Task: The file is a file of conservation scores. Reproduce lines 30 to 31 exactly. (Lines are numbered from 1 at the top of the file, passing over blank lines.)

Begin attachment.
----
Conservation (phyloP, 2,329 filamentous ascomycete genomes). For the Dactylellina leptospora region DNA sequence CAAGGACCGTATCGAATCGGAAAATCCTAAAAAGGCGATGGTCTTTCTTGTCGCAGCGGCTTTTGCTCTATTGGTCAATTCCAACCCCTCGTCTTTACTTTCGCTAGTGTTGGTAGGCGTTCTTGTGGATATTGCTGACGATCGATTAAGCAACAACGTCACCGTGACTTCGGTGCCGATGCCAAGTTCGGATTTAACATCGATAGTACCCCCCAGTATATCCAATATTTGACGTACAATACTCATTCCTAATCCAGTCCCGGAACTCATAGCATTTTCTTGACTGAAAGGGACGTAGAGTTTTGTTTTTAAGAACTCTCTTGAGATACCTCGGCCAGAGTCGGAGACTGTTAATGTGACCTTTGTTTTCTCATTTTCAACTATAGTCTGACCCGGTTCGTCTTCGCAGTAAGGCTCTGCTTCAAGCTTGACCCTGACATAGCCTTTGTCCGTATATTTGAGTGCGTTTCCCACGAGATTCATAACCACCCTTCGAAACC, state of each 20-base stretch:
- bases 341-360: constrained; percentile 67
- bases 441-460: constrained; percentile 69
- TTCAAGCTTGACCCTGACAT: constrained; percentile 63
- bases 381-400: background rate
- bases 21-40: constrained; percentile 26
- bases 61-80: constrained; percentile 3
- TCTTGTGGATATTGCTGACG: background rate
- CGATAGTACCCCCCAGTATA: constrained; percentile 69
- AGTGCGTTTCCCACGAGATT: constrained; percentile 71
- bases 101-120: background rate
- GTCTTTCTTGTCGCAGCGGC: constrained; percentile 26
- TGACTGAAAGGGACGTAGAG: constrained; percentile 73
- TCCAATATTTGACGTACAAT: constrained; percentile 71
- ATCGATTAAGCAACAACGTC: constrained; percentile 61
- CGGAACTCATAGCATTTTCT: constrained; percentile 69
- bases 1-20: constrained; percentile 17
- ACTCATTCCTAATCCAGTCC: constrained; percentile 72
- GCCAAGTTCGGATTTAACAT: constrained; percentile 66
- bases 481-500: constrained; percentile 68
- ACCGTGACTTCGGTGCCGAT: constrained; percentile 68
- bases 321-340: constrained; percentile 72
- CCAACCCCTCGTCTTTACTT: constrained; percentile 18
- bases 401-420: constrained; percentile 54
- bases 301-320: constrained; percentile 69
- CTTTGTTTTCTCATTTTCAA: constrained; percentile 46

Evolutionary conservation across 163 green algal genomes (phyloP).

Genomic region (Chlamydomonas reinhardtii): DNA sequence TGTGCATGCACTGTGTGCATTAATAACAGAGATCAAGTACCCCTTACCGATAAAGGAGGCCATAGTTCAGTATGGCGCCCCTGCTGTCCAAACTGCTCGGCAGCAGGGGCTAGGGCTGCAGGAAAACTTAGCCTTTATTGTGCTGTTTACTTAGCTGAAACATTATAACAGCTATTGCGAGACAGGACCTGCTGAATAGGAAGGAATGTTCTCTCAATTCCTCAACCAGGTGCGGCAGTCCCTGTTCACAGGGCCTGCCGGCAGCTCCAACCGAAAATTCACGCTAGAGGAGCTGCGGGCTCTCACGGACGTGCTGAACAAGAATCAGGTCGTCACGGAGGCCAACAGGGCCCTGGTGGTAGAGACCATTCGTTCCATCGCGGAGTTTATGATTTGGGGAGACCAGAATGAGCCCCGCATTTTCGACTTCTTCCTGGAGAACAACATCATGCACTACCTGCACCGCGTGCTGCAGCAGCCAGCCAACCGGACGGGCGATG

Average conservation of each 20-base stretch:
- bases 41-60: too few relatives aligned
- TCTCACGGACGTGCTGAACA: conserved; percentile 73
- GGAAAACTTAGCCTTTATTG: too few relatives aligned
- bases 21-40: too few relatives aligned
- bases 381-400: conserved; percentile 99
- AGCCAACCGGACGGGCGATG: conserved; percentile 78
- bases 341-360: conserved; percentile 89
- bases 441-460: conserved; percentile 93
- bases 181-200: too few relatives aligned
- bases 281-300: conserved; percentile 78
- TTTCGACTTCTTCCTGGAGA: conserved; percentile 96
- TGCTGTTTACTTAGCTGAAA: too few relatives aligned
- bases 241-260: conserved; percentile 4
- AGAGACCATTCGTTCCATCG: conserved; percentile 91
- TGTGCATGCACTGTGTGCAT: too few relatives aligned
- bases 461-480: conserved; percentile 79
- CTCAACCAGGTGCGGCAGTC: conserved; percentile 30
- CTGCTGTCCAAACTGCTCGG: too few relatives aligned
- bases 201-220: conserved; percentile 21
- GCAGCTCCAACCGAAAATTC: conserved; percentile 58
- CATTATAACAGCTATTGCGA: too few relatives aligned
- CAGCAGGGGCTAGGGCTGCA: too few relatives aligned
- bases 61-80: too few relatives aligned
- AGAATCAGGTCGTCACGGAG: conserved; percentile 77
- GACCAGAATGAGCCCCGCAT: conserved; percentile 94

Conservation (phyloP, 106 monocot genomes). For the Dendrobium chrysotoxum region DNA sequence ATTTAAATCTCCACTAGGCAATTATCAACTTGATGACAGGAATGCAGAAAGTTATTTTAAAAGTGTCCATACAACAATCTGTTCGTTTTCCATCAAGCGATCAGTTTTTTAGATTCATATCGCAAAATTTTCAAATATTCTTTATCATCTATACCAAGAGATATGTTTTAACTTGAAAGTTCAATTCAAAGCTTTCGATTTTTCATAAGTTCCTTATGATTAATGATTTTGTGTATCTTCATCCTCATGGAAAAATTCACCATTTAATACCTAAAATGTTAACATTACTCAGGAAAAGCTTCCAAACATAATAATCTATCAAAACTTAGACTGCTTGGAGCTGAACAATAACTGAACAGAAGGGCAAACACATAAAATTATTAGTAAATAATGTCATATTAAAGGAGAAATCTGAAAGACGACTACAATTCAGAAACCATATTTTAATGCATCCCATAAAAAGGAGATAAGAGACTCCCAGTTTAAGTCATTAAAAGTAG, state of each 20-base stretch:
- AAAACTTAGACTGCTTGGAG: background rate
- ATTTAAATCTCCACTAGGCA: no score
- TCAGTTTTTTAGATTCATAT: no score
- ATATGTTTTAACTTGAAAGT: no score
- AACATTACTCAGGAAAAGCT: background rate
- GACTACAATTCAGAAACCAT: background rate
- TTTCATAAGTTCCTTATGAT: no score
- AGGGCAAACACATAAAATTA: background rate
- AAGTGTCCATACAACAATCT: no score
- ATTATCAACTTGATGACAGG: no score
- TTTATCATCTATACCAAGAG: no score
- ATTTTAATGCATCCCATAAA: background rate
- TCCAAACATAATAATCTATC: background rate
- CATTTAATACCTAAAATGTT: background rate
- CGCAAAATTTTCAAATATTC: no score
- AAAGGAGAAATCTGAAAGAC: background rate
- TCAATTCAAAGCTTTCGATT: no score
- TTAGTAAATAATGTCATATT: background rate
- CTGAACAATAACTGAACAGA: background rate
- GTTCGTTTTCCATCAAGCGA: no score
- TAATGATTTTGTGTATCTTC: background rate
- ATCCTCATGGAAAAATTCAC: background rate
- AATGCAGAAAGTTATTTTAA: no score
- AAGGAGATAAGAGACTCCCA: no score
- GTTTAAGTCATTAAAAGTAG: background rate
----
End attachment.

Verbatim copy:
- bases 41-60: too few relatives aligned
- TCTCACGGACGTGCTGAACA: conserved; percentile 73